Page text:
Robert Luh, Sebastian Schrittwieser, Stefan Marschalek. “LLR-based sentiment analysis for kernel event sequences”. Proceedings of the 31st IEEE International Conference on Advanced Information Networking and Applications (AINA), 2017
Behavior-based analysis of dynamically executed binaries has become a widely used technique for the identification of suspected malware. Most solutions rely on function call patterns to determine whether a sample is exhibiting malicious behavior. These system and API calls are usually regarded individually and do not consider contextual information or process inter-dependencies. In addition, the patterns are often fixed in nature and do not adapt to changing circumstances on the system environment level.
To address these shortcomings, this paper proposes a sentiment extraction and scoring system capable of learning the maliciousness inherent to n-grams of kernel events captured by a real-time monitoring agent. The approach is based on calculating the log likelihood ratio (LLR) of all identified n-grams, effectively determining neighboring sequences as well as assessing whether certain event combinations incline towards the benign or malicious. The extraction component automatically compiles a WordNet-like sentiment dictionary of events, which is subsequently used to score unknown traces of either individual processes, or a session in its entirety.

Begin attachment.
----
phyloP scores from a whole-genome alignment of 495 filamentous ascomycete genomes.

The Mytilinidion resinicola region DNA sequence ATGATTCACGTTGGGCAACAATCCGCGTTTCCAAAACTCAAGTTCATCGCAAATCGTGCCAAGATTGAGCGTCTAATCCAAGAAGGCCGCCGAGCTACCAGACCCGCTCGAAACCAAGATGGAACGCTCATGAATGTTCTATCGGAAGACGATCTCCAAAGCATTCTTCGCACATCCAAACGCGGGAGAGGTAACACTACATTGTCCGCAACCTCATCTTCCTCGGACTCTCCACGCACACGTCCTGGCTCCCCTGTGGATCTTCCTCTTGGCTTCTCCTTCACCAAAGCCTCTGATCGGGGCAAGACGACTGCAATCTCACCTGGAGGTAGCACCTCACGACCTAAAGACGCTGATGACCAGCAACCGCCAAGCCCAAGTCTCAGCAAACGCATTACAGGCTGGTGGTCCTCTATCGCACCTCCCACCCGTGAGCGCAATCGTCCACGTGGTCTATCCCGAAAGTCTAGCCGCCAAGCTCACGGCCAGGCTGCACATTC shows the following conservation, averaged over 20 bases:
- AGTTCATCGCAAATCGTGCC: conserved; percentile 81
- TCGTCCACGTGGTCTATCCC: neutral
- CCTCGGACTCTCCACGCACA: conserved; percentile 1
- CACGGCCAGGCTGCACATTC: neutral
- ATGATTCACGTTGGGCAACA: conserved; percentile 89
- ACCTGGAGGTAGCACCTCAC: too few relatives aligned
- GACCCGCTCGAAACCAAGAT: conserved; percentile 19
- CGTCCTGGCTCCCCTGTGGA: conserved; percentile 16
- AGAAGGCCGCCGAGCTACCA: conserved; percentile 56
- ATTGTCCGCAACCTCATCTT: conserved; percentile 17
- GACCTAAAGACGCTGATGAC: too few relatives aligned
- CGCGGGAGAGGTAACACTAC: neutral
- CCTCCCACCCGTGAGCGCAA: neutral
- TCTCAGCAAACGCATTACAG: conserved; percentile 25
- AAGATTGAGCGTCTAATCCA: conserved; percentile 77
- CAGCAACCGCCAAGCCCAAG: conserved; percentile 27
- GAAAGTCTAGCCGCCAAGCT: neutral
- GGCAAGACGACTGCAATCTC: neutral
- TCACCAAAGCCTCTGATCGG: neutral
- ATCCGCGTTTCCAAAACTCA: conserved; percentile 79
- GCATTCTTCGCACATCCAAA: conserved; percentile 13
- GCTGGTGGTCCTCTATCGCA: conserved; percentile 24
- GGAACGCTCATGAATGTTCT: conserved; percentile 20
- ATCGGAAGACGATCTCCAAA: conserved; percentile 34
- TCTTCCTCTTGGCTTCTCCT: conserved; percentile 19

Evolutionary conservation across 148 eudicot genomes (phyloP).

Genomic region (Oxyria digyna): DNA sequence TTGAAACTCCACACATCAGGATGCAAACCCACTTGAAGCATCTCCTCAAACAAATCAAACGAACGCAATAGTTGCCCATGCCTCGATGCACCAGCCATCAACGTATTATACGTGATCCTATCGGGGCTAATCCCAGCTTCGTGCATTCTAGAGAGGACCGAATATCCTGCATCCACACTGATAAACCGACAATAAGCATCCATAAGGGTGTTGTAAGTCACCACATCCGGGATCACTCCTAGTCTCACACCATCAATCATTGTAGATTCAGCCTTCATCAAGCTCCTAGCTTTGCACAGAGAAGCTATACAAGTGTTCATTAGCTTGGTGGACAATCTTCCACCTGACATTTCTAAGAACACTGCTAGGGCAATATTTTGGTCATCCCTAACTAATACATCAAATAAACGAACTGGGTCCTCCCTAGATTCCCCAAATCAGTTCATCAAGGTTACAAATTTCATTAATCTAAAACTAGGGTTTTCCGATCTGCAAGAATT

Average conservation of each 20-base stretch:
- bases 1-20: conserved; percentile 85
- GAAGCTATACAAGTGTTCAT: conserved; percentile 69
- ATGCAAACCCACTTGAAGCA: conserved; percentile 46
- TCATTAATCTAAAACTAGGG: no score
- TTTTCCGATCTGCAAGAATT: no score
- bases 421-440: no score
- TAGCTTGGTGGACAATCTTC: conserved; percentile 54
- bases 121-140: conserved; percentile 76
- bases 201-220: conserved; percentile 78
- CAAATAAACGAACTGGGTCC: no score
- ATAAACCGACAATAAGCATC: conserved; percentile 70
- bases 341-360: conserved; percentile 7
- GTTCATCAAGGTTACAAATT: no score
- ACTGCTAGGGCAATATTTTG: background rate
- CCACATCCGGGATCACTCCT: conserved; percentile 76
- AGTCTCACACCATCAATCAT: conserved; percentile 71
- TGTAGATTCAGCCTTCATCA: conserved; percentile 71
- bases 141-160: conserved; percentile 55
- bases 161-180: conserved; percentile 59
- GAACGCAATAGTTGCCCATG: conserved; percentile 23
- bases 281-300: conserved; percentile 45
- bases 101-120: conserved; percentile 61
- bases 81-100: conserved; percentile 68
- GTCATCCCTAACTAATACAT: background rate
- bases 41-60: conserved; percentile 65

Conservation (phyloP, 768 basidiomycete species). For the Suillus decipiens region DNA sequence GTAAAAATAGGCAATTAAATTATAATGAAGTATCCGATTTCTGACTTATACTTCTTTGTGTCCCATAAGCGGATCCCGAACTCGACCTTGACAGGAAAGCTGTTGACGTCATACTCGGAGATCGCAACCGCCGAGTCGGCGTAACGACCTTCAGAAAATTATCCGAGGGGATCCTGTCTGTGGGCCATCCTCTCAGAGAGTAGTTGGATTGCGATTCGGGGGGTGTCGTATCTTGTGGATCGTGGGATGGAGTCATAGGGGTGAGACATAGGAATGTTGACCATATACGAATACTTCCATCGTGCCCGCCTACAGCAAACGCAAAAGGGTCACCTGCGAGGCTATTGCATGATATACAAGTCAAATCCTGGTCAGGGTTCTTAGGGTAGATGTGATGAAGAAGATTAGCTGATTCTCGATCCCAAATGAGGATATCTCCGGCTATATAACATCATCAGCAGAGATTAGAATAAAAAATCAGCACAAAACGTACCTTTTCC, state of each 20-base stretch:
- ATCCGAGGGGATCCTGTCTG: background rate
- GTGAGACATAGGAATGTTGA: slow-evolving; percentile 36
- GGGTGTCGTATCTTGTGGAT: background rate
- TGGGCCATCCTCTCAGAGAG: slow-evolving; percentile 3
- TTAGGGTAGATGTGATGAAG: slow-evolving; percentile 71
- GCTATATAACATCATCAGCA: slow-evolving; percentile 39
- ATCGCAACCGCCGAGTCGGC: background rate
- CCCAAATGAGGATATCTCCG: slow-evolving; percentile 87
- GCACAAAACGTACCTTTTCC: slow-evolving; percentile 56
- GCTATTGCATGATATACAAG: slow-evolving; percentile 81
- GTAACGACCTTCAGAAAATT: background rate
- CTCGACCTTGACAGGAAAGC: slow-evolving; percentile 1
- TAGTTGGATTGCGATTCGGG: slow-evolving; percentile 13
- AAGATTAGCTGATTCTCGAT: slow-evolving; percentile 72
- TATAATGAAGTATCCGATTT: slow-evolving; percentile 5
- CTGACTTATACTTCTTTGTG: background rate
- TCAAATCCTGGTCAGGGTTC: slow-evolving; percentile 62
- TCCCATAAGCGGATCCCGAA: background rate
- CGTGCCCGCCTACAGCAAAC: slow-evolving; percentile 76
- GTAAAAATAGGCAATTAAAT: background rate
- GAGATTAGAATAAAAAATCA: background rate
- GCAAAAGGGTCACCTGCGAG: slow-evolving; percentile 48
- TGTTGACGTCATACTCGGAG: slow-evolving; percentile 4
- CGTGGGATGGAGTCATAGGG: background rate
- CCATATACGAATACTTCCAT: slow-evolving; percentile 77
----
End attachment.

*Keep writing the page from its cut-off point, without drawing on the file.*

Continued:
The system was evaluated using a large set of real-world event traces collected on live corporate workstations as well as raw API call traces created in a dedicated malware analysis environment. While applicable to both scenarios, the introduced solution performed best for our abstracted kernel events, generating both new insight into malware-system interaction and assisting with the scoring of hitherto unknown application behavior.